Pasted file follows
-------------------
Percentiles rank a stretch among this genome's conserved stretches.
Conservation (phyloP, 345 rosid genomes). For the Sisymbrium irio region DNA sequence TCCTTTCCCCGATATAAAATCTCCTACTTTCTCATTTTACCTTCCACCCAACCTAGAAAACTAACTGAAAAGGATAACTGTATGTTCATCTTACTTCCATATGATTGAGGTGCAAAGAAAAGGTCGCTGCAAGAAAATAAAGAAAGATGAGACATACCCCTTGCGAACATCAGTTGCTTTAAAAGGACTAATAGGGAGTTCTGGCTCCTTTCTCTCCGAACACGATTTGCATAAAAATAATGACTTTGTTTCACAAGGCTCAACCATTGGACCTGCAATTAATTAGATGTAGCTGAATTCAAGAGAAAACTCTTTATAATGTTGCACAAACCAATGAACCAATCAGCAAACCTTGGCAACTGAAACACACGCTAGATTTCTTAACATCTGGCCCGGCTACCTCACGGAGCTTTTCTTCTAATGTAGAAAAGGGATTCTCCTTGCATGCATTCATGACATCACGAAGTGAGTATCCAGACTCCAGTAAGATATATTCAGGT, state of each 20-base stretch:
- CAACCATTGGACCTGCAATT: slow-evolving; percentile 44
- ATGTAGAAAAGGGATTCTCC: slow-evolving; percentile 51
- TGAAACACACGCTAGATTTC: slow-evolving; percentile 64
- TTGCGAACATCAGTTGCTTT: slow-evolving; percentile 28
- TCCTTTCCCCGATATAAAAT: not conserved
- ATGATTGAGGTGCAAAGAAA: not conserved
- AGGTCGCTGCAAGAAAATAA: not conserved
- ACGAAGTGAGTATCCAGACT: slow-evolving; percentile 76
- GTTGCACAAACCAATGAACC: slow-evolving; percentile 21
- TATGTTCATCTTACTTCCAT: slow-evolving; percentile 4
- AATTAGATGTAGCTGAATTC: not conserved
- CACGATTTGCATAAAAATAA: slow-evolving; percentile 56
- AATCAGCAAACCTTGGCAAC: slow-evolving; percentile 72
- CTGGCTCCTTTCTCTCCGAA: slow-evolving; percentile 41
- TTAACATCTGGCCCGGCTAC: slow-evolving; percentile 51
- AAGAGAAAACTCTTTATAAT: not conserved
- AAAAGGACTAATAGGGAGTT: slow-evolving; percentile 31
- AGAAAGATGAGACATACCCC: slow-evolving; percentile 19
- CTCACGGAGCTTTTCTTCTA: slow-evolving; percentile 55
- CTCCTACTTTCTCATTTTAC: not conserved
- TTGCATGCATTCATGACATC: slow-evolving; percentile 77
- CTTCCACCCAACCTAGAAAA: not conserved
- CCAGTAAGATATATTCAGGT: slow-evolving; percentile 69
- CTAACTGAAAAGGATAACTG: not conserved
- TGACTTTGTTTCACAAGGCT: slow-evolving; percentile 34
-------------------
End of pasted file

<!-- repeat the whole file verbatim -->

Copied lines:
Percentiles rank a stretch among this genome's conserved stretches.
Conservation (phyloP, 345 rosid genomes). For the Sisymbrium irio region DNA sequence TCCTTTCCCCGATATAAAATCTCCTACTTTCTCATTTTACCTTCCACCCAACCTAGAAAACTAACTGAAAAGGATAACTGTATGTTCATCTTACTTCCATATGATTGAGGTGCAAAGAAAAGGTCGCTGCAAGAAAATAAAGAAAGATGAGACATACCCCTTGCGAACATCAGTTGCTTTAAAAGGACTAATAGGGAGTTCTGGCTCCTTTCTCTCCGAACACGATTTGCATAAAAATAATGACTTTGTTTCACAAGGCTCAACCATTGGACCTGCAATTAATTAGATGTAGCTGAATTCAAGAGAAAACTCTTTATAATGTTGCACAAACCAATGAACCAATCAGCAAACCTTGGCAACTGAAACACACGCTAGATTTCTTAACATCTGGCCCGGCTACCTCACGGAGCTTTTCTTCTAATGTAGAAAAGGGATTCTCCTTGCATGCATTCATGACATCACGAAGTGAGTATCCAGACTCCAGTAAGATATATTCAGGT, state of each 20-base stretch:
- CAACCATTGGACCTGCAATT: slow-evolving; percentile 44
- ATGTAGAAAAGGGATTCTCC: slow-evolving; percentile 51
- TGAAACACACGCTAGATTTC: slow-evolving; percentile 64
- TTGCGAACATCAGTTGCTTT: slow-evolving; percentile 28
- TCCTTTCCCCGATATAAAAT: not conserved
- ATGATTGAGGTGCAAAGAAA: not conserved
- AGGTCGCTGCAAGAAAATAA: not conserved
- ACGAAGTGAGTATCCAGACT: slow-evolving; percentile 76
- GTTGCACAAACCAATGAACC: slow-evolving; percentile 21
- TATGTTCATCTTACTTCCAT: slow-evolving; percentile 4
- AATTAGATGTAGCTGAATTC: not conserved
- CACGATTTGCATAAAAATAA: slow-evolving; percentile 56
- AATCAGCAAACCTTGGCAAC: slow-evolving; percentile 72
- CTGGCTCCTTTCTCTCCGAA: slow-evolving; percentile 41
- TTAACATCTGGCCCGGCTAC: slow-evolving; percentile 51
- AAGAGAAAACTCTTTATAAT: not conserved
- AAAAGGACTAATAGGGAGTT: slow-evolving; percentile 31
- AGAAAGATGAGACATACCCC: slow-evolving; percentile 19
- CTCACGGAGCTTTTCTTCTA: slow-evolving; percentile 55
- CTCCTACTTTCTCATTTTAC: not conserved
- TTGCATGCATTCATGACATC: slow-evolving; percentile 77
- CTTCCACCCAACCTAGAAAA: not conserved
- CCAGTAAGATATATTCAGGT: slow-evolving; percentile 69
- CTAACTGAAAAGGATAACTG: not conserved
- TGACTTTGTTTCACAAGGCT: slow-evolving; percentile 34